The radio anechoic chamber at Denmark’s Technical University. Photo: Alastair Philip Wiper.
At first glance, Marriage’s flour mill in Chelmsford, England looks like any other drab industrial park building.
With its boxy shape and nondescript shades of army green and taupe, the factory’s exterior gives few clues to its intricate insides. “It’s just kind of a big warehouse on the side of the road that you wouldn’t really notice,” says photographer Alastair Philip Wiper. “But once you go inside there are these pipes going everywhere.”
For Wiper, a place like Marriage’s is a dream photography subject. Like most of the places he shoots, it’s industrial, functional, but ultimately visually complex. For the past year, the Copenhagen-based photographer has been documenting some of the most unexpectedly cool spaces imaginable. Wind tunnels, solar furnaces, anechoic chambers—none of Wiper’s subjects were meant to be models of beauty. Yet they all have their own particular allure. “The kind of infrastructure that is needed to supply us with daily products that we take for granted is pretty crazy,” he explains. “There are a lot of years of innovation and building and technology that we don’t really know anything about.”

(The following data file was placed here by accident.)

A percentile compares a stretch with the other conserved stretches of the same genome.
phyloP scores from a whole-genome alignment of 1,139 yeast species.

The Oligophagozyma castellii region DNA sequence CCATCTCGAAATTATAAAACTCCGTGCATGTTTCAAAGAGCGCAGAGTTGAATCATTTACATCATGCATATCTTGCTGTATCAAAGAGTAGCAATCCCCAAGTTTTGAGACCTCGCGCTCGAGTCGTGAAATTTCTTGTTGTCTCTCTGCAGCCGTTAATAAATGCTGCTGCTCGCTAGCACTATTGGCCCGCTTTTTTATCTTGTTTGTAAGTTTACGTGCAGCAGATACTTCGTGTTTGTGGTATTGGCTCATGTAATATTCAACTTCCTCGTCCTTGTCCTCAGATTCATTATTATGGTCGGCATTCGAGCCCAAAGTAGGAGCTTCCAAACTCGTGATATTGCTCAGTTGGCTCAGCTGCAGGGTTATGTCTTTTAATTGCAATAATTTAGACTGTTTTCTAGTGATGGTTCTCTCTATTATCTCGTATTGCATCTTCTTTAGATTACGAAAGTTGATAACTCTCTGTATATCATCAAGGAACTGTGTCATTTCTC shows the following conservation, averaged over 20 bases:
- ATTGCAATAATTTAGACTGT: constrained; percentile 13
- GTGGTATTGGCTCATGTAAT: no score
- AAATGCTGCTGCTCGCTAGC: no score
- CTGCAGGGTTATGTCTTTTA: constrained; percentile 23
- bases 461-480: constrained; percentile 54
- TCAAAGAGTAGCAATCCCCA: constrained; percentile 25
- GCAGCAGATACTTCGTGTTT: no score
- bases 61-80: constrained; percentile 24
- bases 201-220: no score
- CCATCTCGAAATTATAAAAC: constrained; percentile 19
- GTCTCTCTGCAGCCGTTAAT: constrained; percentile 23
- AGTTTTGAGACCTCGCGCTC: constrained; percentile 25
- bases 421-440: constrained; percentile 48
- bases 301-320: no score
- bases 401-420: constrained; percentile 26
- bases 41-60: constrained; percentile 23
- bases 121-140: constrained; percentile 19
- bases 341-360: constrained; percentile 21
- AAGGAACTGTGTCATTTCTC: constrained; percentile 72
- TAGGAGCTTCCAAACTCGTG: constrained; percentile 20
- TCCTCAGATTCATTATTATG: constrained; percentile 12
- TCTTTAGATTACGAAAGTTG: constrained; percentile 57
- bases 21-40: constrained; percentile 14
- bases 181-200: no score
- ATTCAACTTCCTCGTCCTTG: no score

For the rest of the story: http://www.wired.com/design/2013/07/ever-wonder-what-the-inside-of-an-solar-furnace-looks-like-this-is-it/